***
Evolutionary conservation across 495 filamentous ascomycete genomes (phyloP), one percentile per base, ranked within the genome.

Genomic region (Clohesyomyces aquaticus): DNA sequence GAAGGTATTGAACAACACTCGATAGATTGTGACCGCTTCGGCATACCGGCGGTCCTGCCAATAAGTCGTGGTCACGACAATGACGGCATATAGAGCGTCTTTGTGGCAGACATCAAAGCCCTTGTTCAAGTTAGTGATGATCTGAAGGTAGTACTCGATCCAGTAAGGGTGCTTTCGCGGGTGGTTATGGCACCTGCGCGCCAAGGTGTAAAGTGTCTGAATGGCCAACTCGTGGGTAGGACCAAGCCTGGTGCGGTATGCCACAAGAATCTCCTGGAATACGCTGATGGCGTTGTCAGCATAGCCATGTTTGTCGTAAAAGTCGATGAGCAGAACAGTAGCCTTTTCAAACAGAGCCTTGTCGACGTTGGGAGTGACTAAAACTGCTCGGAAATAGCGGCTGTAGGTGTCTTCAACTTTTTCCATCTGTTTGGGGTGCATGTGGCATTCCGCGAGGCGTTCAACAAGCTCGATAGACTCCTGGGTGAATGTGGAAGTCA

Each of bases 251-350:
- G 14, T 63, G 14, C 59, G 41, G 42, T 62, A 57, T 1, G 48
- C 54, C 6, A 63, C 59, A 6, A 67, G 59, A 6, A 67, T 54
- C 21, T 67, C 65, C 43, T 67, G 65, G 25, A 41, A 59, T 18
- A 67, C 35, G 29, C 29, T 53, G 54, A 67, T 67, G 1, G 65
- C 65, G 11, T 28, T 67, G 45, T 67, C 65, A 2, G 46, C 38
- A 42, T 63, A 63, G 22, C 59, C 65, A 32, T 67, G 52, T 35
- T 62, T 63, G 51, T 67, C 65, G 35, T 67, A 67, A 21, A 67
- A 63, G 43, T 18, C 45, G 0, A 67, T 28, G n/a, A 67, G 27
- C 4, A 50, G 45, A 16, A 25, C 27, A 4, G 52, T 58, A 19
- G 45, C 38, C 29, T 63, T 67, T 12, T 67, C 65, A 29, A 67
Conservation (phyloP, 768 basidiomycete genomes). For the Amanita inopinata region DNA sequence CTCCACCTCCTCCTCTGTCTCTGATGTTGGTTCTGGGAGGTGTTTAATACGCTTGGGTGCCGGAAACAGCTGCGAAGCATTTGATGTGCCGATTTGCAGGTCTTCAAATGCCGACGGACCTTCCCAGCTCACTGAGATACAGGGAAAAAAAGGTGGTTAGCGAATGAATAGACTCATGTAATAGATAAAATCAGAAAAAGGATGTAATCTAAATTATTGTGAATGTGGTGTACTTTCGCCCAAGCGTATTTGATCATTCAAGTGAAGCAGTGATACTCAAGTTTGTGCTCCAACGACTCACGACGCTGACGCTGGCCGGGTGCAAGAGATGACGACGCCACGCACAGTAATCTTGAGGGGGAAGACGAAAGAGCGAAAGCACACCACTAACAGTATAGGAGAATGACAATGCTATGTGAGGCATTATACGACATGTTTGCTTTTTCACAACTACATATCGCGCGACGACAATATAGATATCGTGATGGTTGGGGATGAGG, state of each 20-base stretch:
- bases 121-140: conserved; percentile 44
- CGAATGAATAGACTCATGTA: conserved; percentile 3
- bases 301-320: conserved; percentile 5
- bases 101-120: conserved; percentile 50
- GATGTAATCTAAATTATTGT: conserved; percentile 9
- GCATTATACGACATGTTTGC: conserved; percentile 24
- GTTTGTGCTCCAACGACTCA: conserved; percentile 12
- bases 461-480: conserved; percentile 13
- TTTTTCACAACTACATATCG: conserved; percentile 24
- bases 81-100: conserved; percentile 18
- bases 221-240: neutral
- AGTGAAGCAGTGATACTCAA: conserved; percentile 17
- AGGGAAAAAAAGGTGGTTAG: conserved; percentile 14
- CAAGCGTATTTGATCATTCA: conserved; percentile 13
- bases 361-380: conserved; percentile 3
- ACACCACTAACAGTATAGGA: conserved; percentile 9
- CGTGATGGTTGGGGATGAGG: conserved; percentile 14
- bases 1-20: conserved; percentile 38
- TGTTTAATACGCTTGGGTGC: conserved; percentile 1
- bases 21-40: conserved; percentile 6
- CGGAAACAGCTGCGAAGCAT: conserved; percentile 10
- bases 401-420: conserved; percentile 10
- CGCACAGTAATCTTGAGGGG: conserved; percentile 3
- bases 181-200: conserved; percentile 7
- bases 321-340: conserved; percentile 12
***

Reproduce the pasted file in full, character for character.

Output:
Evolutionary conservation across 495 filamentous ascomycete genomes (phyloP), one percentile per base, ranked within the genome.

Genomic region (Clohesyomyces aquaticus): DNA sequence GAAGGTATTGAACAACACTCGATAGATTGTGACCGCTTCGGCATACCGGCGGTCCTGCCAATAAGTCGTGGTCACGACAATGACGGCATATAGAGCGTCTTTGTGGCAGACATCAAAGCCCTTGTTCAAGTTAGTGATGATCTGAAGGTAGTACTCGATCCAGTAAGGGTGCTTTCGCGGGTGGTTATGGCACCTGCGCGCCAAGGTGTAAAGTGTCTGAATGGCCAACTCGTGGGTAGGACCAAGCCTGGTGCGGTATGCCACAAGAATCTCCTGGAATACGCTGATGGCGTTGTCAGCATAGCCATGTTTGTCGTAAAAGTCGATGAGCAGAACAGTAGCCTTTTCAAACAGAGCCTTGTCGACGTTGGGAGTGACTAAAACTGCTCGGAAATAGCGGCTGTAGGTGTCTTCAACTTTTTCCATCTGTTTGGGGTGCATGTGGCATTCCGCGAGGCGTTCAACAAGCTCGATAGACTCCTGGGTGAATGTGGAAGTCA

Each of bases 251-350:
- G 14, T 63, G 14, C 59, G 41, G 42, T 62, A 57, T 1, G 48
- C 54, C 6, A 63, C 59, A 6, A 67, G 59, A 6, A 67, T 54
- C 21, T 67, C 65, C 43, T 67, G 65, G 25, A 41, A 59, T 18
- A 67, C 35, G 29, C 29, T 53, G 54, A 67, T 67, G 1, G 65
- C 65, G 11, T 28, T 67, G 45, T 67, C 65, A 2, G 46, C 38
- A 42, T 63, A 63, G 22, C 59, C 65, A 32, T 67, G 52, T 35
- T 62, T 63, G 51, T 67, C 65, G 35, T 67, A 67, A 21, A 67
- A 63, G 43, T 18, C 45, G 0, A 67, T 28, G n/a, A 67, G 27
- C 4, A 50, G 45, A 16, A 25, C 27, A 4, G 52, T 58, A 19
- G 45, C 38, C 29, T 63, T 67, T 12, T 67, C 65, A 29, A 67
Conservation (phyloP, 768 basidiomycete genomes). For the Amanita inopinata region DNA sequence CTCCACCTCCTCCTCTGTCTCTGATGTTGGTTCTGGGAGGTGTTTAATACGCTTGGGTGCCGGAAACAGCTGCGAAGCATTTGATGTGCCGATTTGCAGGTCTTCAAATGCCGACGGACCTTCCCAGCTCACTGAGATACAGGGAAAAAAAGGTGGTTAGCGAATGAATAGACTCATGTAATAGATAAAATCAGAAAAAGGATGTAATCTAAATTATTGTGAATGTGGTGTACTTTCGCCCAAGCGTATTTGATCATTCAAGTGAAGCAGTGATACTCAAGTTTGTGCTCCAACGACTCACGACGCTGACGCTGGCCGGGTGCAAGAGATGACGACGCCACGCACAGTAATCTTGAGGGGGAAGACGAAAGAGCGAAAGCACACCACTAACAGTATAGGAGAATGACAATGCTATGTGAGGCATTATACGACATGTTTGCTTTTTCACAACTACATATCGCGCGACGACAATATAGATATCGTGATGGTTGGGGATGAGG, state of each 20-base stretch:
- bases 121-140: conserved; percentile 44
- CGAATGAATAGACTCATGTA: conserved; percentile 3
- bases 301-320: conserved; percentile 5
- bases 101-120: conserved; percentile 50
- GATGTAATCTAAATTATTGT: conserved; percentile 9
- GCATTATACGACATGTTTGC: conserved; percentile 24
- GTTTGTGCTCCAACGACTCA: conserved; percentile 12
- bases 461-480: conserved; percentile 13
- TTTTTCACAACTACATATCG: conserved; percentile 24
- bases 81-100: conserved; percentile 18
- bases 221-240: neutral
- AGTGAAGCAGTGATACTCAA: conserved; percentile 17
- AGGGAAAAAAAGGTGGTTAG: conserved; percentile 14
- CAAGCGTATTTGATCATTCA: conserved; percentile 13
- bases 361-380: conserved; percentile 3
- ACACCACTAACAGTATAGGA: conserved; percentile 9
- CGTGATGGTTGGGGATGAGG: conserved; percentile 14
- bases 1-20: conserved; percentile 38
- TGTTTAATACGCTTGGGTGC: conserved; percentile 1
- bases 21-40: conserved; percentile 6
- CGGAAACAGCTGCGAAGCAT: conserved; percentile 10
- bases 401-420: conserved; percentile 10
- CGCACAGTAATCTTGAGGGG: conserved; percentile 3
- bases 181-200: conserved; percentile 7
- bases 321-340: conserved; percentile 12